Dive into the world of Swiss craftsmanship, renowned for its precision and quality in various sectors, particularly in horology. This blog post will dissect four key terms associated with the Swiss mark: Swiss Made, Swiss Movement, Swiss Parts, and Made in Switzerland. We aim to clarify their meanings and differences, helping you make an informed decision when encountering these terms.

What is Swiss Made watches

According to the Swiss Federal Act on protecting Trade Marks and Indications of Source, a watch is considered ‘Swiss Made‘ if its movement is Swiss, its watch movement is meticulously encased in Switzerland, showcasing the pinnacle of Swiss craftsmanship. The movement manufacturer diligently inspects within the Swiss borders, ensuring the utmost precision and quality. This ensures that the product truly reflects Swiss manufacturing standards and quality.

According to the Swiss Federal Act on protecting Trademarks and Indications of Origin, the latest standards for Swiss-made watches are:

The movement is cased in Switzerland

The watch movement is Swiss

The manufacturer carries out the final quality control checks in Switzerland and should be labeled “Swiss Made”.

For a “Swiss Made” watch, the production cost of the watch (as a whole) must be based in Switzerland and represent at least 60% of the total cost; however, with a Swiss mechanical watch, at least 80% of the production cost should be related to the operations performed in Switzerland.

For Switzerland made quartz watches, the production costs should be 60% and must be generated in Switzerland.

In addition, we specify that “Swiss Made” and the technical development of Swiss watch movements must take place in Switzerland.

In conclusion, a Swiss made watch is not just a watch – it is a masterpiece that symbolizes Swiss heritage, precision, and commitment to quality. Many watch brands sell themselves as Swiss made, so they like to write Swiss made at 6 o’clock position on the face.

Swiss made watch

      A Swiss movement watch means that the movement is assembled in Switzerland and undergoes complete quality control checks by the Swiss manufacturer. In addition, the components of the movement must make up 50% of the total value of the watch, regardless of the cost of assembly.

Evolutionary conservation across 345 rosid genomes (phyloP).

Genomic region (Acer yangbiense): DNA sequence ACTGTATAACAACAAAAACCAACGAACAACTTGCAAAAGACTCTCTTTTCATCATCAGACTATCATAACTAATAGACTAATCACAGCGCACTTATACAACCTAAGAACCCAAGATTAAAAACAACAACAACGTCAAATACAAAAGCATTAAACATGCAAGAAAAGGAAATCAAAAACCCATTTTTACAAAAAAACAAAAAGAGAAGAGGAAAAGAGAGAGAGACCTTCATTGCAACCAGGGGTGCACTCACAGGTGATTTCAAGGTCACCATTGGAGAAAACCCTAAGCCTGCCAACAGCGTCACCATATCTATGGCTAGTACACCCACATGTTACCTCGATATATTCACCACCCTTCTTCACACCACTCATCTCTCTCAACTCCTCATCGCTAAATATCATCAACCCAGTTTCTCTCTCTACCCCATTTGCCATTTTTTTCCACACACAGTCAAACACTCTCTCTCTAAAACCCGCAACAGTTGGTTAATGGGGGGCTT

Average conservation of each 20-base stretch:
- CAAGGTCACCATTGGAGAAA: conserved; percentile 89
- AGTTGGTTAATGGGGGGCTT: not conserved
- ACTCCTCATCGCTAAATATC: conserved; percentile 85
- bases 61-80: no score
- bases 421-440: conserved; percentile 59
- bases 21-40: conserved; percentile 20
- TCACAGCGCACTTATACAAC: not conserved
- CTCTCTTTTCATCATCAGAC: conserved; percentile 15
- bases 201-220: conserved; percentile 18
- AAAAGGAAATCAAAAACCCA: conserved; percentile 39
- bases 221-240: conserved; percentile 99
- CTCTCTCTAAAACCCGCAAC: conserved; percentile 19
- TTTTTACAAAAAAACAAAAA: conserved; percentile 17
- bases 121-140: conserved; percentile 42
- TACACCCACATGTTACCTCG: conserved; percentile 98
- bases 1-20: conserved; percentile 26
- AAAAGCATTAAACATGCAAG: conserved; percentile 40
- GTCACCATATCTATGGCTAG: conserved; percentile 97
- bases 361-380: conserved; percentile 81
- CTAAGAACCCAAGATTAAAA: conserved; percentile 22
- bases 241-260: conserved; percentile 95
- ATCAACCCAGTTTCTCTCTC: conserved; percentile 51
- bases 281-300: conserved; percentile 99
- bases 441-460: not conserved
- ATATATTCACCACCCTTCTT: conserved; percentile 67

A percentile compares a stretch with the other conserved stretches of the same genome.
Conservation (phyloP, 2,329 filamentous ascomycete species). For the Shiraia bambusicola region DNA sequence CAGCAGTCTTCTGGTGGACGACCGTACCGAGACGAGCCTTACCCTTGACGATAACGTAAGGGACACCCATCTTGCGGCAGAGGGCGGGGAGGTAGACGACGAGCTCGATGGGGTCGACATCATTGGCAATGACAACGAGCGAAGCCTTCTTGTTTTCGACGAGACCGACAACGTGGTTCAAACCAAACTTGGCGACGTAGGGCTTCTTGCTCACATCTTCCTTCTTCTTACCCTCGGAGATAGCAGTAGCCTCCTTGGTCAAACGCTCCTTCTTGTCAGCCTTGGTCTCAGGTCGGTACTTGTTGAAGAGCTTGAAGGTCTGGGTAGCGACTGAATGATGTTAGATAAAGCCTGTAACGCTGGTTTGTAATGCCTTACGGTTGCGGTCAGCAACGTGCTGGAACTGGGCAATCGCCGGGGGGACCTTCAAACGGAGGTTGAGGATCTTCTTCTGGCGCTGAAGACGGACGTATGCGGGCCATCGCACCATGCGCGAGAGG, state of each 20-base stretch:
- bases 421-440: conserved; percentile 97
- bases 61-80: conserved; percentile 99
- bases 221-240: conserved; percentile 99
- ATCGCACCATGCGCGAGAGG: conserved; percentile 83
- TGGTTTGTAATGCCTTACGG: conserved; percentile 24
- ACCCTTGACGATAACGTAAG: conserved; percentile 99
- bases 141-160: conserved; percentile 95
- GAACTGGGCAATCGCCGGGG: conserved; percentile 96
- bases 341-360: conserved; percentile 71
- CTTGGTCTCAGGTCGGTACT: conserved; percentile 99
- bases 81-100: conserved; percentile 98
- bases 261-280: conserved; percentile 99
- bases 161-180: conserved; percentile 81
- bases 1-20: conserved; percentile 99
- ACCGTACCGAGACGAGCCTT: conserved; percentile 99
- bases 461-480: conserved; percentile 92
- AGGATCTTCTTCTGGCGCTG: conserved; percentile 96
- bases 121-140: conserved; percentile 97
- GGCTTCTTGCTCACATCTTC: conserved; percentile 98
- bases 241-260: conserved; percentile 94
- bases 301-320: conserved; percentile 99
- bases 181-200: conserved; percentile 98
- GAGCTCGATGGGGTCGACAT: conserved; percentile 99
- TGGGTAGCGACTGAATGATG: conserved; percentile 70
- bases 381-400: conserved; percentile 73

Swiss part watch

     All watches that use Swiss movement components but whose movements are not assembled in Switzerland are Swiss component watches. Therefore, these watches do not qualify for the “Swiss Made” or “Swiss Movement” labels.

   While these watches may not fully meet the strict requirements of the “Swiss Made” label, the use of Swiss components ensures reliability and precision inherent to Swiss craftsmanship.

    So where are these watches assembled? Primarily in the United States and China. China, in particular, is the largest producer, producing over 30% of the world’s total watches each year. Chinese watch factories have a complete watch production chain and countless professional and experienced watchmakers. Among them, our watch company customizes Swiss movement watches according to the needs provided by customers. At present, we can choose Swiss movement brands such as Sellita, Ronda, etc.

Made in Switzerland

     Finally, our last core keyword is ‘Made in Switzerland’. We can use it for a variety of products beyond watches, making this term broader than ‘Swiss Made’. It’s a mark of origin that signifies we manufactured a product in Switzerland.

   For watches, Swiss made VS Made in Switzerland are often used interchangeably. However, there are subtle differences in regulations governing these terms, with ‘Swiss Made’ having stricter requirements related to the origin of the watch’s movement and assembly. 

Which one is better and how to choose?

     Of course Swiss made is the best, because Swiss-made represents the highest degree of Swiss involvement in production, usually corresponding to the price is also expensive. If you have an adequate budget, choose a Swiss made watch. For example, Rolex has 4 Swiss factories. If you have a limited budget, you can choose other types of watches according to your budget, such as Swiss movement watches, etc.
  Of course, there are many non-Swiss watches in the market with high quality and moderate price for you to choose, such as Japanese movement watches. There are also many excellent watch movement manufacturers in Japan, such as Miyota, Seiko.

 Conclusion:Swiss Made vs Swiss Movement vs Swiss Parts vs Made in Switzerland

      Understanding the differences between Swiss Made, Swiss Movement, Swiss Parts, and Made in Switzerland watch can help consumers make more informed decisions. While all these terms represent the high standards of Swiss craftsmanship, they each signify different levels of involvement in production. Remember, the ultimate choice comes down to preference and budget.

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